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I have removed a wall and it has left gaps in the cornice. Any ideas?

I have explored a corbel as an option and have chased up pressed metal options but I am after ideas.

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  • what does the rest of the room look like - matching crown on all 4 walls? how big is the room? does the rest of the house have matching crown? Nov 18, 2023 at 6:13

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I'm no plasterer and neither was my dad, but he was inventive, and did this…

Get some Plasticene [children's modelling clay] & press it up against a matching section of the cornice further over. Best if it goes on warmed slightly then left to cool, so it hardens a bit.
Lift away & then make a small wooden box frame for it.
Use plaster of paris or similar & pour into the mould.
When set, trim/file/sand to fit the gap & glue in place.

I roughed out a Photoshop copy/paste that shows it should match up pretty well - obviously was originally done in one piece. That should make matching up a whole lot easier. [Tinted pink so you can see what I added]

enter image description here

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  • ^^ this, and maybe do a full pattern section (16 inches, maybe?) to have your joints in the somewhat more open area. Nov 18, 2023 at 14:40
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    @AloysiusDefenestrate you may not need to - & Plasticine isn't the most stable material in large areas.. I roughed out a Photoshop copy/paste that shows it should match up pretty well - obviously was originally done in one piece. That should make matching up a whole lot easier. But, yes, it might help to have some leeway on the join - it depends how well you can make the new cast, I guess.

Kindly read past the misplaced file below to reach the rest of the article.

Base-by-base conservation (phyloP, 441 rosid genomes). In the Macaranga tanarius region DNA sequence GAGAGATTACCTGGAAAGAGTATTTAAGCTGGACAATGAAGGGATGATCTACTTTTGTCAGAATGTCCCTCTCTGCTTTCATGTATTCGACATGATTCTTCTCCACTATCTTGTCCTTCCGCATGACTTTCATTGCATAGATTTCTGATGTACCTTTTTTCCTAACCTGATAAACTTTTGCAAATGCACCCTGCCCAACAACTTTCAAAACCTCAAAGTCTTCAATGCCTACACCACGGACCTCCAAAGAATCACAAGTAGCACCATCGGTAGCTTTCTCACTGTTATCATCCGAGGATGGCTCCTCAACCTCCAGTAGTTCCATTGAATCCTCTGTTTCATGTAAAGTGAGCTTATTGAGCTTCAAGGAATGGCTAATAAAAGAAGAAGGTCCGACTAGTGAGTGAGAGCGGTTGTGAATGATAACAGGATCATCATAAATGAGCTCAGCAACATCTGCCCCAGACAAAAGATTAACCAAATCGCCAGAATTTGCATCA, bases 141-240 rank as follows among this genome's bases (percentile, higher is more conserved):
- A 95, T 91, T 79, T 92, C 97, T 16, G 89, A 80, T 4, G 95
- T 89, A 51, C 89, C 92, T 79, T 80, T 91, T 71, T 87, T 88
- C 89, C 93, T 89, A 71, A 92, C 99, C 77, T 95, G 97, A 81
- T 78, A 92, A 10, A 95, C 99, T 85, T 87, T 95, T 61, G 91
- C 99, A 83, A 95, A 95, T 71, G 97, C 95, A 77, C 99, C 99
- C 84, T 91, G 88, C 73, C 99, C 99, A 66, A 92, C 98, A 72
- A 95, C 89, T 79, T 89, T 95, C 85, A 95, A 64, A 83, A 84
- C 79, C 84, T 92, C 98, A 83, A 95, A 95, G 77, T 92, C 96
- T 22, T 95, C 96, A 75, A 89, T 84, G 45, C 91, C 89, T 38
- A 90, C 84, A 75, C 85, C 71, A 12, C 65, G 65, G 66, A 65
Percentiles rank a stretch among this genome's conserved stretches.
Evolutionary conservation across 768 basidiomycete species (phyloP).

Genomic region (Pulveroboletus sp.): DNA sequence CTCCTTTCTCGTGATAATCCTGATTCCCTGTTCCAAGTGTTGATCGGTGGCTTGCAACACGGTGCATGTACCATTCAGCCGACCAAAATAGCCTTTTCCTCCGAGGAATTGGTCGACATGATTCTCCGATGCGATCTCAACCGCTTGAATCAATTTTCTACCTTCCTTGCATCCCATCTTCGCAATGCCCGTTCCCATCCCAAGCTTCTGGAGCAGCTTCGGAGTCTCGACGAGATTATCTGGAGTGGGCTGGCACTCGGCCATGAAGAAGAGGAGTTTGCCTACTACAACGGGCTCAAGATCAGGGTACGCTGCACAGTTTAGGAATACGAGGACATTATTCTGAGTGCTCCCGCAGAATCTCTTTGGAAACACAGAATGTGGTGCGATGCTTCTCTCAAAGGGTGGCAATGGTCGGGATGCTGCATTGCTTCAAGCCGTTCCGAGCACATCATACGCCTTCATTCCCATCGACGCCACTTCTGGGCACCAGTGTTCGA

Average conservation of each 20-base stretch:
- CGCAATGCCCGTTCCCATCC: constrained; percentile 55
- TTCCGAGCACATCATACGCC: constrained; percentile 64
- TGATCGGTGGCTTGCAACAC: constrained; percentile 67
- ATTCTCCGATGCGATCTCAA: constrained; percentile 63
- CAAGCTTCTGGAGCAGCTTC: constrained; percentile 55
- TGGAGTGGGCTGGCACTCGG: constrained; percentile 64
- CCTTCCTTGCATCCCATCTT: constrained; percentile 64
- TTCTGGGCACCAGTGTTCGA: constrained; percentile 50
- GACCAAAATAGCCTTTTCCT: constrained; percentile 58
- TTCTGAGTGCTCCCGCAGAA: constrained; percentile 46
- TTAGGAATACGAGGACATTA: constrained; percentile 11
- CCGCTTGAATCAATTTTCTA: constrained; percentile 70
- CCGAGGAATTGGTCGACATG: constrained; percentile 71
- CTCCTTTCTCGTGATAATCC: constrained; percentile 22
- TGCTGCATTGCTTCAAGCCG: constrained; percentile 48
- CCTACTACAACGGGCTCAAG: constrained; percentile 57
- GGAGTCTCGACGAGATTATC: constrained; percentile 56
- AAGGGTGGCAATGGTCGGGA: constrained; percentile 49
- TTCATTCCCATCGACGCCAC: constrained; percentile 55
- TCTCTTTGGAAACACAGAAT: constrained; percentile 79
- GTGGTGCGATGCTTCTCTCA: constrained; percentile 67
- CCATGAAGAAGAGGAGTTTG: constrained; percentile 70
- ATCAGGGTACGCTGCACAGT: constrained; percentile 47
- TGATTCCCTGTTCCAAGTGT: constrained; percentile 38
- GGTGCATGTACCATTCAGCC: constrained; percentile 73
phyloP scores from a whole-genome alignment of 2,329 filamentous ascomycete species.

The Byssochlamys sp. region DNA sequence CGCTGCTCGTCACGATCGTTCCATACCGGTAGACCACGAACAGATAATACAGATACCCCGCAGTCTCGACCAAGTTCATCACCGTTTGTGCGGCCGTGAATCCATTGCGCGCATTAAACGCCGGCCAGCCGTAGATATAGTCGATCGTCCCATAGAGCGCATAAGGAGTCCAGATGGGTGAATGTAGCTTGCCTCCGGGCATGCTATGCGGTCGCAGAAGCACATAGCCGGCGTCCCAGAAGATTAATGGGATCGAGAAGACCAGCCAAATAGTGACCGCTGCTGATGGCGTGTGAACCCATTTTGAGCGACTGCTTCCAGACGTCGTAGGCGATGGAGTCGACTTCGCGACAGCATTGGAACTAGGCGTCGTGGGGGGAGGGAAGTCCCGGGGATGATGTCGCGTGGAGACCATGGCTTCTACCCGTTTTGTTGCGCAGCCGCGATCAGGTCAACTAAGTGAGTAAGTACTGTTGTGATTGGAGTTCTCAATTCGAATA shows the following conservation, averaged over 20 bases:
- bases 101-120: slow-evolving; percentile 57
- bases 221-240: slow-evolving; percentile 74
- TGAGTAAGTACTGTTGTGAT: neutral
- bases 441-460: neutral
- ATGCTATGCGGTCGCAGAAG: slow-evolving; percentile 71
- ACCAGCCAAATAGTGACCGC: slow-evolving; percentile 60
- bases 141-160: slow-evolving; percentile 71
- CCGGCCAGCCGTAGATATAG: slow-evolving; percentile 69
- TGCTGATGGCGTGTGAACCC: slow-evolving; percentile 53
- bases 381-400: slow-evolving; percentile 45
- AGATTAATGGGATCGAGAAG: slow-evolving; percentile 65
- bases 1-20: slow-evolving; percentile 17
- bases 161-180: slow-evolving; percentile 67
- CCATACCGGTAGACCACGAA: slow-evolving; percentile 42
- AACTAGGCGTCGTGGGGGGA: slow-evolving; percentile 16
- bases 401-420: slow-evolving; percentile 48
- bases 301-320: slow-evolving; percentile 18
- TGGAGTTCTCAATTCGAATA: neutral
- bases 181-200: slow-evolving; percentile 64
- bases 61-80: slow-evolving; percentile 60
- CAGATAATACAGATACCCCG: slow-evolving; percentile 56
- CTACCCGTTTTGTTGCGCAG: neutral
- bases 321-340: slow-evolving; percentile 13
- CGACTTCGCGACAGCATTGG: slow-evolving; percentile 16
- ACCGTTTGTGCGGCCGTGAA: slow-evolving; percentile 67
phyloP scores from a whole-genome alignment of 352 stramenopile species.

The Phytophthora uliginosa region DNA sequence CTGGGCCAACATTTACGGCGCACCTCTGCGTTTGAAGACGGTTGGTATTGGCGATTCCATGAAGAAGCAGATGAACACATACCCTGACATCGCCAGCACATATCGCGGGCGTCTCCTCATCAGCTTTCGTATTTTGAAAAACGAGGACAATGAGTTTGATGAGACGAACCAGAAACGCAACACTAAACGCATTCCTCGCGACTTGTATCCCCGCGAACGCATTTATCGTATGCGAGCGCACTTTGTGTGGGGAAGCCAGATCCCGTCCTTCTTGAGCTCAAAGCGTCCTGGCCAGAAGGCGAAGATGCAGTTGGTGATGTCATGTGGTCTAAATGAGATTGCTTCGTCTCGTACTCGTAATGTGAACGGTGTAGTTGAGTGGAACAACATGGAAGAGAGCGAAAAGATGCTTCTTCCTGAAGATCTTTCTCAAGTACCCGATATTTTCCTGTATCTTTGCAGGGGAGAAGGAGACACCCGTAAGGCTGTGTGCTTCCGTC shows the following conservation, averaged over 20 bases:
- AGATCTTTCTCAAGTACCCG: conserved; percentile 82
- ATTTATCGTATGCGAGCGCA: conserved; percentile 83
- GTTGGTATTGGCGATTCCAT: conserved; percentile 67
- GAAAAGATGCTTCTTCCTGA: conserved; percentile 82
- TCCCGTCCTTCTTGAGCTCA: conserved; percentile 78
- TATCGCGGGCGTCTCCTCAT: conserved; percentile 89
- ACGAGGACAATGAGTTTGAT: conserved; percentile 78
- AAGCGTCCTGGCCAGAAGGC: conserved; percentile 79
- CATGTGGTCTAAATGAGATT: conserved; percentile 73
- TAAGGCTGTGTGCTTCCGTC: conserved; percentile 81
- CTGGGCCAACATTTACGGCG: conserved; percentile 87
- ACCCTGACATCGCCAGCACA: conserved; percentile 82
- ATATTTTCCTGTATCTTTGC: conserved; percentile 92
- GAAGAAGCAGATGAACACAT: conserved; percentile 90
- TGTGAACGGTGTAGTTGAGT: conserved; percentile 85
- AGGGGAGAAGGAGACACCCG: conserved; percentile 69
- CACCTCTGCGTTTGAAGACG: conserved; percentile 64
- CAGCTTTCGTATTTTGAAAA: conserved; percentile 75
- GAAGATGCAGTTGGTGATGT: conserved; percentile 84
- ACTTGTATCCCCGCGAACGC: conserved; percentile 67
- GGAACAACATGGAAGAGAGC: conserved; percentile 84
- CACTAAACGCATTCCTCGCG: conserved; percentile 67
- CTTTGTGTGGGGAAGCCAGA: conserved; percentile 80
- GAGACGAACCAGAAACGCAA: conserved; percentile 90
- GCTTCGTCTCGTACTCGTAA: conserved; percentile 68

– Tetsujin
    Nov 18, 2023 at 14:47
  • Years ago, I remember seeing that same process - plaster of paris - used to make an entire custom profile piece of crown molding.
    – SteveSh
    Nov 18, 2023 at 15:14
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I would attempt to match the profile of the cornice. Even if you only come close it'll be much less conspicuous than a corbel at a seemingly random location.

  1. Cut a triangular block of wood to fit the gap which protrudes slightly proud of the cornice. You could screw several blocks together to get the necessary width.
  2. Set it in place and trace the original cornice on both sides.
  3. Using whatever tools you have, such as bandsaws, belt sanders, files and chisels, carve the block to match the shape of the cornice.
  4. Glue or nail the block into place.
  5. Fill the joint with suitable filler product, then sand lightly to blend.
  6. Optionally apply a paper embossed pattern such as you'd find at a craft store.
  7. Prime and paint.
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